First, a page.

The vice-president has highlighted her identity as a Black woman throughout her campaigns for both president and vice-president, leading some to feel as though Harris overemphasizes her Black roots while forgetting about her Indian ones. 

However, many younger South Asians, including Palo Alto High School junior Rohini Bharat say that Harris’ mixed roots boost her appeal.

“It just adds on that she’s mixed-race because she has a different perspective than us,” Bharat said. “I think that is really important to celebrate.”

Junior Rohini Bharat reflects on the novelty of having a woman of color on the ballot.

An inspiration to many

Despite objections to Harris in some niches of the South Asian community, seeing the vice president-elect embrace and emphasize her background has excited and inspired many young South Asian Americans.

Varma mentioned how seeing an Indian American at the forefront of politics, a very white-dominated field, is an important step towards diversity.  

“There are very few South Asians represented in politics … so I think that it [the vice presidency] is really good,” Varma said.

“There is always hope. If she [Harris] can do it, our grandkids can do it too.”

— Sharmin Maharaj, Palo Alto resident

Bharat also noted her excitement at seeing a vice president with similar values to herself.  

“It’s really inspiring … to see someone with a similar upbringing or similar perspective in that position,” Bharat said. 

Junior Anaya Bhatt described how seeing a South Asian woman at the political forefront has shown her that the possibility of being a politician in the future is very real.

“I would be interested in one day maybe running for office,” Bhatt said. “It was nice to see someone actually somewhat aligned with what I believe in. … I think she definitely is very inspiring in that sense.” 

Palo Alto resident Sharmin Maharaj also felt the same, and discussed how she hopes future generations will have role models like Harris to follow.

“There is always hope,” Maharaj said. “If she [Harris] can do it, our grandkids can do it too.”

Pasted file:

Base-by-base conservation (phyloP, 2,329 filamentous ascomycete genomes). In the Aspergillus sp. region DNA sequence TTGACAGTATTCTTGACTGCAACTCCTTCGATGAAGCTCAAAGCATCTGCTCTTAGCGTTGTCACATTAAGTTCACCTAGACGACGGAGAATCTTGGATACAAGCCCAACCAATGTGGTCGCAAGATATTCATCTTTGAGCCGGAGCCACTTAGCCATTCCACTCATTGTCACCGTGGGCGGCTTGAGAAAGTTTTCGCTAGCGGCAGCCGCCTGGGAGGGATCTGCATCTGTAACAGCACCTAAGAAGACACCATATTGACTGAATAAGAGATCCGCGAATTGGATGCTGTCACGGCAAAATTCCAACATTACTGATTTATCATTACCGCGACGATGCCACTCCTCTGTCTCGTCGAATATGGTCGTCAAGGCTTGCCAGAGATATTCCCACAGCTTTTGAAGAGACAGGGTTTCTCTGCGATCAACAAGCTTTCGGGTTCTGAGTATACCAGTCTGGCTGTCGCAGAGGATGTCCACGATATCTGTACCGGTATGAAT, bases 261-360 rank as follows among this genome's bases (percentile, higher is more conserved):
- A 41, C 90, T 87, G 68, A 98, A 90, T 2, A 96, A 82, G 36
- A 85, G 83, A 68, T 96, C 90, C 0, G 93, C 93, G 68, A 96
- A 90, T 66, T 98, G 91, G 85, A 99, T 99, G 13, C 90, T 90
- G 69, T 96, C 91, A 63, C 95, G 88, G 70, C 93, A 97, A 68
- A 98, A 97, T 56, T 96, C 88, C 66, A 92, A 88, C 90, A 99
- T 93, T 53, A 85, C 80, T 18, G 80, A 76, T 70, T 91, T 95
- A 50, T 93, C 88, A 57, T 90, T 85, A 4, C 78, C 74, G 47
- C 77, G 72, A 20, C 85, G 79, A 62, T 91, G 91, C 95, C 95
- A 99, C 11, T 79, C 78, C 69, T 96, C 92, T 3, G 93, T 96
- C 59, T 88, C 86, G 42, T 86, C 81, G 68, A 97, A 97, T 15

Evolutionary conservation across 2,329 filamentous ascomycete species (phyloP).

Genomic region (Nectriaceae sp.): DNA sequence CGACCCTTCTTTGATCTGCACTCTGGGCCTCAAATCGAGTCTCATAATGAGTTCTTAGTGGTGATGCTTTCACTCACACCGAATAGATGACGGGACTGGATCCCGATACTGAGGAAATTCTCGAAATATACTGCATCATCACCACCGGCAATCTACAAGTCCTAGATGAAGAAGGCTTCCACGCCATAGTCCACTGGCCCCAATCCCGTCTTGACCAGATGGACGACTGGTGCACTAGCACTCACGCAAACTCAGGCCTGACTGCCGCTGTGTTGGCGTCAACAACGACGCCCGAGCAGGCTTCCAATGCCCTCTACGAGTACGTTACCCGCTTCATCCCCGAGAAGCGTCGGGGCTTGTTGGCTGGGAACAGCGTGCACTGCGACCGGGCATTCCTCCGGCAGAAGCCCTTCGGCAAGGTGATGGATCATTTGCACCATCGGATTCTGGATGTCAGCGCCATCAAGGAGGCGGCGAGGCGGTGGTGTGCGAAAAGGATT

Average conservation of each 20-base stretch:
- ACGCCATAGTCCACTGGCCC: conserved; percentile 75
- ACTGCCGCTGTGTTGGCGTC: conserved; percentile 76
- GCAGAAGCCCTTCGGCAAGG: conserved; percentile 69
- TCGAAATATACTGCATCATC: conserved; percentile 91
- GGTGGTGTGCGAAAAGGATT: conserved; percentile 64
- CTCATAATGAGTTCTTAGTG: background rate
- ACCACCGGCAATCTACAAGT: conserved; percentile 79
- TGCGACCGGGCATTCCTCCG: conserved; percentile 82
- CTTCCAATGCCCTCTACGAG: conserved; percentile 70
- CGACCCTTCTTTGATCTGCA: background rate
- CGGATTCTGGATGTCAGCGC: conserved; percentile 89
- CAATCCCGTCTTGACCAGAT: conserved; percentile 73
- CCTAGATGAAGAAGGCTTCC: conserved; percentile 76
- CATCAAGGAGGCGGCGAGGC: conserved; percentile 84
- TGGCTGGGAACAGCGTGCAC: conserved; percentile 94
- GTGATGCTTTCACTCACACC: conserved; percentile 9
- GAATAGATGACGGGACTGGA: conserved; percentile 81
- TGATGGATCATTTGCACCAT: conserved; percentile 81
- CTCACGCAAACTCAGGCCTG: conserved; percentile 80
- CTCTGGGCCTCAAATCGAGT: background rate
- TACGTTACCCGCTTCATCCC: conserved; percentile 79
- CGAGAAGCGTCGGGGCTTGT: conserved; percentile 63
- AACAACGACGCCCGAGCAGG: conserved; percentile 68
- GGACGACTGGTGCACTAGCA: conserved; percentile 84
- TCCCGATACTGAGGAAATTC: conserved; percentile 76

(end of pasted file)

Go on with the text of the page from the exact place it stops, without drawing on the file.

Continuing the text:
Palo Alto resident Sharmin Maharaj discusses how Harris’ journey resonates with her experiences.

Sidebar: They See Blue

Founded in 2018 by four South Asian Bay Area residents, They See Blue is a grassroots organization aiming to mobilize South Asian voters for Democratic candidates. The founders, motivated by the election of Donald Trump and noticing the disengagement of many of their fellow South Asians from politics created the organization in an effort to combat both of these issues.

“We talk about ourselves as accidental activists,” co-founder Rajiv Bhateja said.

Since 2018, the organization has grown to over 4,000 members and led many successful campaigns and fundraisers.

In 2018, the organization directed its efforts toward three House seats in the Central Valley in an effort to flip them from Republican to Democrat. Due in part to the mobilization of South Asian voters by They See Blue, two of the three Democratic campaigns were successful and the third, while unsuccessful in flipping the seat, saw the margin between candidates narrow by 30 percentage points. 

In 2020, They See Blue focused on the re-election campaigns of both of the candidates they helped elect to the House in 2018, as well as supporting Joe Biden in the presidential race. The organization also spent time campaigning in Georgia in November to raise support for Democrats John Ossof and Raphael Warnock in the runoff election, in an attempt to flip the Senate.